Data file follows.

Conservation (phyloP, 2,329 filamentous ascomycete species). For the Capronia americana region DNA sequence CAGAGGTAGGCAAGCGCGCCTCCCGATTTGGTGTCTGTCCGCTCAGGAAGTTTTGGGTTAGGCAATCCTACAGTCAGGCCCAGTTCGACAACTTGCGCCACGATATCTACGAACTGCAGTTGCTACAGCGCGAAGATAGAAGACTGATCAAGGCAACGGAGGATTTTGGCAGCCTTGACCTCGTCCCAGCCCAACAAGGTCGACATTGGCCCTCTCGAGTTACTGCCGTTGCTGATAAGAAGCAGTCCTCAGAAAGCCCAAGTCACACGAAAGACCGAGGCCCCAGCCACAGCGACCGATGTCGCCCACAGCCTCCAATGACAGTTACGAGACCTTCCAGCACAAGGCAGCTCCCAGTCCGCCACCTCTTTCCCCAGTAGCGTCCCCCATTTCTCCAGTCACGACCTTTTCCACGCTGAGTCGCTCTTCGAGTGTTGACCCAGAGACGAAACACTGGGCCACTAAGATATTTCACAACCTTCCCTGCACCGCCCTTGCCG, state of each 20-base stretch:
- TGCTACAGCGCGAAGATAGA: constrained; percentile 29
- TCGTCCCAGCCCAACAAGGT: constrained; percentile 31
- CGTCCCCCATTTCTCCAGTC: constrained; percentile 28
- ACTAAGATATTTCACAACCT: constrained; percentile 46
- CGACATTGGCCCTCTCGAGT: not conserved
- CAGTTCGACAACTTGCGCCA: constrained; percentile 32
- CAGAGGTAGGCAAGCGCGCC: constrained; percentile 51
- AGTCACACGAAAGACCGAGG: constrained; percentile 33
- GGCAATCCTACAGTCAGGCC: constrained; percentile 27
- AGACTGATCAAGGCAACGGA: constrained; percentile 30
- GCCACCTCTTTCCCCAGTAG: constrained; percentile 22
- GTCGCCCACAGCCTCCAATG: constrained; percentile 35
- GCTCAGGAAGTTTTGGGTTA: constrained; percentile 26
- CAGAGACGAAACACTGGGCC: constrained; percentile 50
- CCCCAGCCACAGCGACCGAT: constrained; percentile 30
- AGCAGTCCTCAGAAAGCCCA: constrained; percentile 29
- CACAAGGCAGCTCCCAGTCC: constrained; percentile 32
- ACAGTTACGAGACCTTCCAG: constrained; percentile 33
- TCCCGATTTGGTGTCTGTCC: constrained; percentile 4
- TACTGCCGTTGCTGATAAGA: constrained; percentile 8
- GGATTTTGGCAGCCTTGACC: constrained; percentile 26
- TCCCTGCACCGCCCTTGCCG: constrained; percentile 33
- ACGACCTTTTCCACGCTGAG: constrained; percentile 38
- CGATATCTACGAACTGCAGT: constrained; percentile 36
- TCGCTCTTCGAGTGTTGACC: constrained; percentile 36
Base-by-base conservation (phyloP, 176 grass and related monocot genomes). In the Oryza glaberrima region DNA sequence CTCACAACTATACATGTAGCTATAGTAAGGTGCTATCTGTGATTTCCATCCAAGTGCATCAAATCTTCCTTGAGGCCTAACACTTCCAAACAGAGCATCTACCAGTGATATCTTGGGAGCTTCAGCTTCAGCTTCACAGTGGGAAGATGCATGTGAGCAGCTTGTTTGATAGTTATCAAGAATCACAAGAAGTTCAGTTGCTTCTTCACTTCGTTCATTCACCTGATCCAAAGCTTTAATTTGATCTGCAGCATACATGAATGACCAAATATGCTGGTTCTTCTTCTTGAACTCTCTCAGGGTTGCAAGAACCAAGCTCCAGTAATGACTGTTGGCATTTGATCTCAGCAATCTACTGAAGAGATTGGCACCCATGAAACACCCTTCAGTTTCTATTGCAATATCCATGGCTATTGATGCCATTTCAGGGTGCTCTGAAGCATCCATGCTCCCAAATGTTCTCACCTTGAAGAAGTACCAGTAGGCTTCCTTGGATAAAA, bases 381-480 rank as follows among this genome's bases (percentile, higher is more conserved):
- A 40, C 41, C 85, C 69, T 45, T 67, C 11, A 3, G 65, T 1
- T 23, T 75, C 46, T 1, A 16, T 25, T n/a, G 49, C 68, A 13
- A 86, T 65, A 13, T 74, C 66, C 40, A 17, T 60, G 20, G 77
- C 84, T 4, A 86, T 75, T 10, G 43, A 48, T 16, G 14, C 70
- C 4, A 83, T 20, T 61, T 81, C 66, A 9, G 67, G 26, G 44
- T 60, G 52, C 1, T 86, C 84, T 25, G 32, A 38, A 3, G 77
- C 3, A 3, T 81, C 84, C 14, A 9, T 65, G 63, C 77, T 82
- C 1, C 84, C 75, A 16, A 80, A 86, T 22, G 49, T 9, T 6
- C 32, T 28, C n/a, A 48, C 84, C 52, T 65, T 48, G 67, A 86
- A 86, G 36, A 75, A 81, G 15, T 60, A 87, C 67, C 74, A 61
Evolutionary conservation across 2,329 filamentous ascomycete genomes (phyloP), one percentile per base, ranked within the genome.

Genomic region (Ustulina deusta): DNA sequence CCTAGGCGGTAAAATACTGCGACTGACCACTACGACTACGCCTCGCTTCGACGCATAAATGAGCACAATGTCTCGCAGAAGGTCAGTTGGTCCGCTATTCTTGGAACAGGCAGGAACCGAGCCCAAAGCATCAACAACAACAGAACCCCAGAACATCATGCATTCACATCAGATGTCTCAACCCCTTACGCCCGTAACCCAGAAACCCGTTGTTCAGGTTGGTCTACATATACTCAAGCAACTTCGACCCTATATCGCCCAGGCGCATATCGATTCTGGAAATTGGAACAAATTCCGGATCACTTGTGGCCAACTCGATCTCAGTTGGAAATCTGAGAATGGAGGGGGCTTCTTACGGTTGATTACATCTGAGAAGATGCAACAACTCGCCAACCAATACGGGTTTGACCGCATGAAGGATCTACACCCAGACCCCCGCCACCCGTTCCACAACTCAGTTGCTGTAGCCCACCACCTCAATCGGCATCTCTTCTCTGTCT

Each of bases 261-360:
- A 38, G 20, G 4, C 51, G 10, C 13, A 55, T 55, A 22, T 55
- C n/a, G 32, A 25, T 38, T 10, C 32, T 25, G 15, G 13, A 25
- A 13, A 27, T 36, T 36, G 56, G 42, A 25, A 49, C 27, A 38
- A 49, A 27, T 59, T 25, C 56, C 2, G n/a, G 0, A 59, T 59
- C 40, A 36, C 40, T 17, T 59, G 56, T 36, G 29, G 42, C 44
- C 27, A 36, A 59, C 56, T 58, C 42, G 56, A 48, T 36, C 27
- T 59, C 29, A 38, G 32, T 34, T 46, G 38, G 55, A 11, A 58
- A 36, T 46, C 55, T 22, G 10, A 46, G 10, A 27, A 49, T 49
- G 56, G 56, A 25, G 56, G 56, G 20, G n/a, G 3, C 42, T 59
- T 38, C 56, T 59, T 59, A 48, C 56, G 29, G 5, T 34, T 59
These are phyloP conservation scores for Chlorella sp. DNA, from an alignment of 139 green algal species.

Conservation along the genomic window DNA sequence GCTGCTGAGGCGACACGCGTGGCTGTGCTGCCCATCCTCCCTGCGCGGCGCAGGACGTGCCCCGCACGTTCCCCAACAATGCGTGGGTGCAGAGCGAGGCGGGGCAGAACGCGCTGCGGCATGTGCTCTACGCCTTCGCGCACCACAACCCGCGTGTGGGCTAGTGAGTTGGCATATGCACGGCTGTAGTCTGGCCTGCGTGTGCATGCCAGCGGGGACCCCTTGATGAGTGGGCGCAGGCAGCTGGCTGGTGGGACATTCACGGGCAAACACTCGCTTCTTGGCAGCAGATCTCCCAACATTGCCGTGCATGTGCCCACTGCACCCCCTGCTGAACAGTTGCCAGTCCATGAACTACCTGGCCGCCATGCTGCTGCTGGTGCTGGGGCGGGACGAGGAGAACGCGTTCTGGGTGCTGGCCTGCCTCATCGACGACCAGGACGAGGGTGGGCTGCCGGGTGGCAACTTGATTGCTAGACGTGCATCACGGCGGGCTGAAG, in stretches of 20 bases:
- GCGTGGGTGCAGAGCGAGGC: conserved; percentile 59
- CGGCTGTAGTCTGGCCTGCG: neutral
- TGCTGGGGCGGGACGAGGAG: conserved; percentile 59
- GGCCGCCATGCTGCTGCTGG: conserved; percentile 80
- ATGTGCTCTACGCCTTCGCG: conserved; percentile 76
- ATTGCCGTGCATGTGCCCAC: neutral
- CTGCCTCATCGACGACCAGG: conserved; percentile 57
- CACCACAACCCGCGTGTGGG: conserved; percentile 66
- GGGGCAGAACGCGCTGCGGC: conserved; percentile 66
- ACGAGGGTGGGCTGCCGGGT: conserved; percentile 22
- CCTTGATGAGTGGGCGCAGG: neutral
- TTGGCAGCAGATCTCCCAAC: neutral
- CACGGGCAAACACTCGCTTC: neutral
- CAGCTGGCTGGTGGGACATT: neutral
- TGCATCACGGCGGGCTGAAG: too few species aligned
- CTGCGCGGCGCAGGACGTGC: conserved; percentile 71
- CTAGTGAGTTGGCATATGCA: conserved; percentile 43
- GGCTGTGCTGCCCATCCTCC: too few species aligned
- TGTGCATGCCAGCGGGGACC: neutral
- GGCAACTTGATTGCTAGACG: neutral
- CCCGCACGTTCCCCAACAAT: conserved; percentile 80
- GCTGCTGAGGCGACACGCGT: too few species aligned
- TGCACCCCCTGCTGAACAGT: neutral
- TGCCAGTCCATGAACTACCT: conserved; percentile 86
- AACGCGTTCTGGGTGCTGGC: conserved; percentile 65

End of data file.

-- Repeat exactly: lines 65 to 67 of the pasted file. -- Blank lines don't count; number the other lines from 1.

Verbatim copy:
- CACGGGCAAACACTCGCTTC: neutral
- CAGCTGGCTGGTGGGACATT: neutral
- TGCATCACGGCGGGCTGAAG: too few species aligned